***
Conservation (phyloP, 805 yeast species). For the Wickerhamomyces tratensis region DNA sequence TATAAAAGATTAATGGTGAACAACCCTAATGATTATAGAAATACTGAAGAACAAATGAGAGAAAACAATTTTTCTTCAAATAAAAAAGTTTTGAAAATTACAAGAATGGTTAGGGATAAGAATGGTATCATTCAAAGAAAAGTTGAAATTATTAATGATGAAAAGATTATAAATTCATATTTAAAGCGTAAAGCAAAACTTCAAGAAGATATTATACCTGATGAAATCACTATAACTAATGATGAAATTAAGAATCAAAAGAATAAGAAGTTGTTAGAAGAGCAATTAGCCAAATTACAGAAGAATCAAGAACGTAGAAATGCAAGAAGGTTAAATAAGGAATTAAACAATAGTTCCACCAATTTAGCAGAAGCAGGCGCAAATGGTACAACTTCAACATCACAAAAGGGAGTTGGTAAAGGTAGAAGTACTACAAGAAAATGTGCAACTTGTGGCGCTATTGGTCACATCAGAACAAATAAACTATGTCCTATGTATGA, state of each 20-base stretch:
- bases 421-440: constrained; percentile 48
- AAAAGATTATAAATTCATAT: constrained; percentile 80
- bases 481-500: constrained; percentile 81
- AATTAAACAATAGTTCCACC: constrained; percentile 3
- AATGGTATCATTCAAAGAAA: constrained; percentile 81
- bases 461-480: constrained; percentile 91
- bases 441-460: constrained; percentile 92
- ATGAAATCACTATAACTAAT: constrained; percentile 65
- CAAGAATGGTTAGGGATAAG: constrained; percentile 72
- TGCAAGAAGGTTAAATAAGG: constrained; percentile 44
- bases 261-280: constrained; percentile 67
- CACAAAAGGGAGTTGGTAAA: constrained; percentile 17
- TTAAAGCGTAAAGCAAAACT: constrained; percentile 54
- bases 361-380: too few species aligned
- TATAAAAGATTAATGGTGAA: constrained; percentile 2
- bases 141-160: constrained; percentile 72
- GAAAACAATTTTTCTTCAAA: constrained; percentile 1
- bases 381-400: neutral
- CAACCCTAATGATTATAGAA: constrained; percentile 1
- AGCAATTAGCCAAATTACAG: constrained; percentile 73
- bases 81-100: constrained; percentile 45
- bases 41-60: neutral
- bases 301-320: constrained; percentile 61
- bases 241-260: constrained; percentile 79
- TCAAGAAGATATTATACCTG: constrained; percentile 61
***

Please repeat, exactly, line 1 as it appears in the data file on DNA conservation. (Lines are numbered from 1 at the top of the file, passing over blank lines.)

Conservation (phyloP, 805 yeast species). For the Wickerhamomyces tratensis region DNA sequence TATAAAAGATTAATGGTGAACAACCCTAATGATTATAGAAATACTGAAGAACAAATGAGAGAAAACAATTTTTCTTCAAATAAAAAAGTTTTGAAAATTACAAGAATGGTTAGGGATAAGAATGGTATCATTCAAAGAAAAGTTGAAATTATTAATGATGAAAAGATTATAAATTCATATTTAAAGCGTAAAGCAAAACTTCAAGAAGATATTATACCTGATGAAATCACTATAACTAATGATGAAATTAAGAATCAAAAGAATAAGAAGTTGTTAGAAGAGCAATTAGCCAAATTACAGAAGAATCAAGAACGTAGAAATGCAAGAAGGTTAAATAAGGAATTAAACAATAGTTCCACCAATTTAGCAGAAGCAGGCGCAAATGGTACAACTTCAACATCACAAAAGGGAGTTGGTAAAGGTAGAAGTACTACAAGAAAATGTGCAACTTGTGGCGCTATTGGTCACATCAGAACAAATAAACTATGTCCTATGTATGA, state of each 20-base stretch: